The 1908-09 team with Buckle far right on front row
This summer I have had contact with American Tom Ferner who it turns out is the Great, Great Grandson of former Coventry City player Harry Buckle. Buckle was a star of Coventry City for three seasons between 1908 and 1911. His arrival coincided with the club's move up from the Birmingham League to the Southern League in 1908. He was a feared left winger having won two Irish international caps and had previously played for Sunderland (in Division 1), Portsmouth and Bristol Rovers before moving to Highfield Road.
The club's directors appointed him as player-manager for the 1909-10 season and that campaign he helped guide the club to the FA Cup quarter finals defeating First Division Preston & Nottingham Forest before succumbing to Everton in front of a record 19,000 crowd at Highfield Road. This was a monumental achievement for a Southern League team & the proceeds of the run enabled the club to build a new grandstand (later superceded by the Sky Blue Stand in 1964).
Buckle was the club’s top marksman in his first two seasons and contributed 44 goals in his 126 league and cup appearances before leaving Highfield Road In the summer 1911. Harry returned to his native Belfast, working (unusually for a Catholic at the time) in the Harland & Wolff shipyards and played for Belfast Celtic, then Glenavon at the outbreak of World War 1 and in 1917 became secretary-manager of Belfast United as well as playing for them. He finished his footballing career from 1922-26 at Fordsons in Cork and won an Irish Cup Winners medal with them aged 45 in 1926 as player- manager before retiring in 1927!
Tom Ferner and his family knew little of their 'famous' relative & were grateful to learn of his football career in Coventry. Tom joined the Former Players Association as an Associate member & is hoping to get to the UK at some future date to learn more about his forefather's heritage.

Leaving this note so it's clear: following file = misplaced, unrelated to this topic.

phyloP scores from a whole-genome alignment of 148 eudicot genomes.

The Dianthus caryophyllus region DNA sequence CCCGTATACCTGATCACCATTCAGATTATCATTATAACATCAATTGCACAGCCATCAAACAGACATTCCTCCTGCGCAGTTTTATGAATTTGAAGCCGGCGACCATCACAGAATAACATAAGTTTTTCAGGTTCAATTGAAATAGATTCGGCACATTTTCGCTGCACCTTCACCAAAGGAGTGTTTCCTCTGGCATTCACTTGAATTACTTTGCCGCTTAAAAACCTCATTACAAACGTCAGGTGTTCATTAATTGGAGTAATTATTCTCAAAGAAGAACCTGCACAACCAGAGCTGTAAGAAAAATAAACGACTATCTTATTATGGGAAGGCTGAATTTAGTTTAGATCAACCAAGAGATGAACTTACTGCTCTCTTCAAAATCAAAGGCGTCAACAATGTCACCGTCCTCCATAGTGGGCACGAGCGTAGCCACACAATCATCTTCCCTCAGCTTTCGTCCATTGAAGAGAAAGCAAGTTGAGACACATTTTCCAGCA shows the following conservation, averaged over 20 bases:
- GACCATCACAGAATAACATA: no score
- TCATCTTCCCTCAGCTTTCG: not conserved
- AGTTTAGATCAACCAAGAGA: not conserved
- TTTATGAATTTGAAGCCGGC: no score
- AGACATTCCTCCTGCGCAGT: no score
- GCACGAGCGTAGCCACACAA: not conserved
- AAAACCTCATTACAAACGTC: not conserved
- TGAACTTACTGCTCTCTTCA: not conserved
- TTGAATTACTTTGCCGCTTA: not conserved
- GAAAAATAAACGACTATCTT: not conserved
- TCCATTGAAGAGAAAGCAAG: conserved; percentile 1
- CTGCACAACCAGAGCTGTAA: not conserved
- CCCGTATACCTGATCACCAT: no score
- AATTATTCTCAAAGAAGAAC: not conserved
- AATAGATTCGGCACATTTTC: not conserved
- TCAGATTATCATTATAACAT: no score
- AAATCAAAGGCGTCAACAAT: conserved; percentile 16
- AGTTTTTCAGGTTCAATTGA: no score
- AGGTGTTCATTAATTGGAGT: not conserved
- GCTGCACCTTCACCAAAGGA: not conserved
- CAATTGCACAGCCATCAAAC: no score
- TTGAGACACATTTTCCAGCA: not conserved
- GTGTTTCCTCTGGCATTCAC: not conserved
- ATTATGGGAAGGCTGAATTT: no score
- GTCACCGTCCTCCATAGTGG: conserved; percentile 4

Brunton Park, Carlisle was the scene of a convincing Sky Blues victory last Saturday with four goals scored without reply. For the second game running the team led 3-0 at half time a feat not achieved by a City team since 2007. This time City's defence kept their cool & a clean sheet to deservedly came back down the M6 with three points. It was a nice revenge for last season's results against the Cumbrians who under former Coventry youth team player Greg Abbott were the only side to do the double over the Sky Blues during the reign of Mark Robins. At half-time the side looked capable of emulating the City side of 1959 who won 6-1 at Brunton Park, a record post-war away win subsequently equalled in 2002 at Walsall.
One historical statistic that has passed me by this season was that in the games at Crawley & Leyton Orient the Sky Blues took the field with a record five Coventry-born players. Cyrus Christie, Jordan Clarke, Jordan Willis, Callum Wilson & Conor Thomas are all 'Covkids' and topped the record of four set up last season. I'm struggling to think of any more 'Covkids' who might breakthrough to the first team but I believe Lewis Rankin is one. The number of home-grown players coming through to the first team is a great credit to Gregor Rioch & his staff at the club's academy.
Last week's piece about John Galley prompted Graeme Baldwin to email me with his memories of the game against Rotherham at Christmas 1966. He was stood in the old Covered End that day & remembers the police having to save the pitch-invading City fan from a real thumping by John Galley. Graeme also remembers travelling to Rotherham a couple of days later to watch the return and getting beaten up by some Rotherham fans near the railway station.
I missed one high-scoring game from the last 50 years – the 1-8 home defeat in the League Cup to Leicester City in 1964. Chris Turner remembers it well as it was the only ever time he left Highfield Road before the end of a game. The final humiliation he recalls was a 30 yard goal from Leicester's full-back Richie Norman in front of the main stand. Richie, of course was manager at Nuneaton Borough after his playing days. Steve Thompson remembers it well too & thought the heavy defeat signalled the end of goalkeeper Bob Wesson's City career. In fact Bob was standing in that night for the cup-tied Bill Glazier who had recently been signed for a world record fee for a goalkeeper of £35,000. Wesson came back into the first team some five months later after Glazier broke a leg & played a further 40 odd first team games. The main cause for the heavy defeat to Leicester was the loss through injury of captain George Curtis. George was injured early in the game & was taken off when the score was 3-0 just before half-time. It was the season before the introduction of substitutes & City laboured on with 10 men & were no match for their First Division opponents.